After placing calls out to available contractors the morning of Sept. 15, Genesee & Wyoming went with Christensen Bridge and Rail, LLC due to a number of factors: response time, manpower, equipment and, perhaps most important, the contractor’s material relationship with Union Pacific. Union Pacific was able to pull from its store in Tucson, Ariz. Genesee & Wyoming’s vast network also came into play, as 40 percent of the needed material was available at Arizona Eastern Railroad located about 200 miles way in Phoenix, Ariz. Arizona Eastern Railroad is owned by G&W. All of the material that was needed for repairs was on-site four days after the fire.

“The real win was on the material because especially this late in the year, this late in the production season most material

on the ground is committed, so being able to find material was a real win,” said Riehl.

In rapid succession

Genesee & Wyoming’s inspection team beat Riehl and others to the smoldering bridge. Arriving in the mid-afternoon on Sept. 15, the team readied for an assessment to see the severity level of the damage. The main concern was with the timber span on the east portion of the bridge where the fire burned. Section loss had to be determined and the amount of timber material had to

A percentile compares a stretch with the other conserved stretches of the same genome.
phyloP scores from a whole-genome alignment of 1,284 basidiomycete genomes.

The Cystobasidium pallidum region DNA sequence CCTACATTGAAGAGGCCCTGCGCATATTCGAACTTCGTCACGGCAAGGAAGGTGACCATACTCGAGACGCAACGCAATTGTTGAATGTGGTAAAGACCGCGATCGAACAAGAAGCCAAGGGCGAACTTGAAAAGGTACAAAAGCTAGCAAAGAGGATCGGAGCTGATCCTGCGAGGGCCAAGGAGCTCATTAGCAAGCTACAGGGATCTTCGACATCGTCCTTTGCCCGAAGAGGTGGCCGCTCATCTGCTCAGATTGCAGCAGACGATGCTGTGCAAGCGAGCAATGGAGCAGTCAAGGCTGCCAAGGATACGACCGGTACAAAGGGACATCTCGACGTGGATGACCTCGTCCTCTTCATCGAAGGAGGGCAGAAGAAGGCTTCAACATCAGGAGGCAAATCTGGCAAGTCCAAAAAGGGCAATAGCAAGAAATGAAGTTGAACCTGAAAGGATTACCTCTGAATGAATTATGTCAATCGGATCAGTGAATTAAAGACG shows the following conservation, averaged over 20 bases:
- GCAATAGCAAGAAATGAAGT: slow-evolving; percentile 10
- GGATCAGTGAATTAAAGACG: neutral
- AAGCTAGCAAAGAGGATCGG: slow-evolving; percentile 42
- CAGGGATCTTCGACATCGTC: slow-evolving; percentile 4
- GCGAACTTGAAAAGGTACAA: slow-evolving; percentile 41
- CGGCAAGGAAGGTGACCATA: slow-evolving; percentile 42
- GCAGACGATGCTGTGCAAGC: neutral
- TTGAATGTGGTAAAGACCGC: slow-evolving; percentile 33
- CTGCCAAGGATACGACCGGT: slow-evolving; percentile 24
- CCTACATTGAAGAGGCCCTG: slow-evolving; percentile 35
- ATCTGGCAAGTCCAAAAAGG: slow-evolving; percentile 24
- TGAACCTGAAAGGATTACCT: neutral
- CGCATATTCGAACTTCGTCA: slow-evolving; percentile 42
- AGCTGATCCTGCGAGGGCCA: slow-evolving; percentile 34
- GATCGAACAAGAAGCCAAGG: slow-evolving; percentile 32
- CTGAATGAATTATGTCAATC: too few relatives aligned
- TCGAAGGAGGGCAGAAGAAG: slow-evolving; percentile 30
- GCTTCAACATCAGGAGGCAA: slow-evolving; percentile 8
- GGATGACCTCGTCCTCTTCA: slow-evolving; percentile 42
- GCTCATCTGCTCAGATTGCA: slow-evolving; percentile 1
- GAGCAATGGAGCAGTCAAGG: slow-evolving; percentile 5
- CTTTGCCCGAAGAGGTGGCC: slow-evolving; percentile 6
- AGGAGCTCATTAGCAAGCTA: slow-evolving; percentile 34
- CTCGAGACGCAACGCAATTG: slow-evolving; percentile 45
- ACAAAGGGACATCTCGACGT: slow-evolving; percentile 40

be quantified.

The charring was about ½ in. thick in the pile foundations, which was not enough for replacement. However, two stringers located on spans 9 and 10 suffered charring in excess of 1 in. and had to be replaced.

As for the steel through-truss portion of the bridge, remains of the legacy paint system on the bridge and about 100 years of weather accumulation were reduced to a “fresh, fine rust,” according to Riehl. Areas of steel had scorch marks, but there were no signs of deformation or anything affecting the material’s structural integrity. A pony bent, which is a small frame timber structure that matches the elevation of the approach stringers to the floor structure in the through-truss, was completely engulfed in flames, as was a cross member located next to the pony bent. A tree on the north side of the bridge caught on fire, creating scorch marks on the bottom chord of the first steel truss panel.

Rail bridge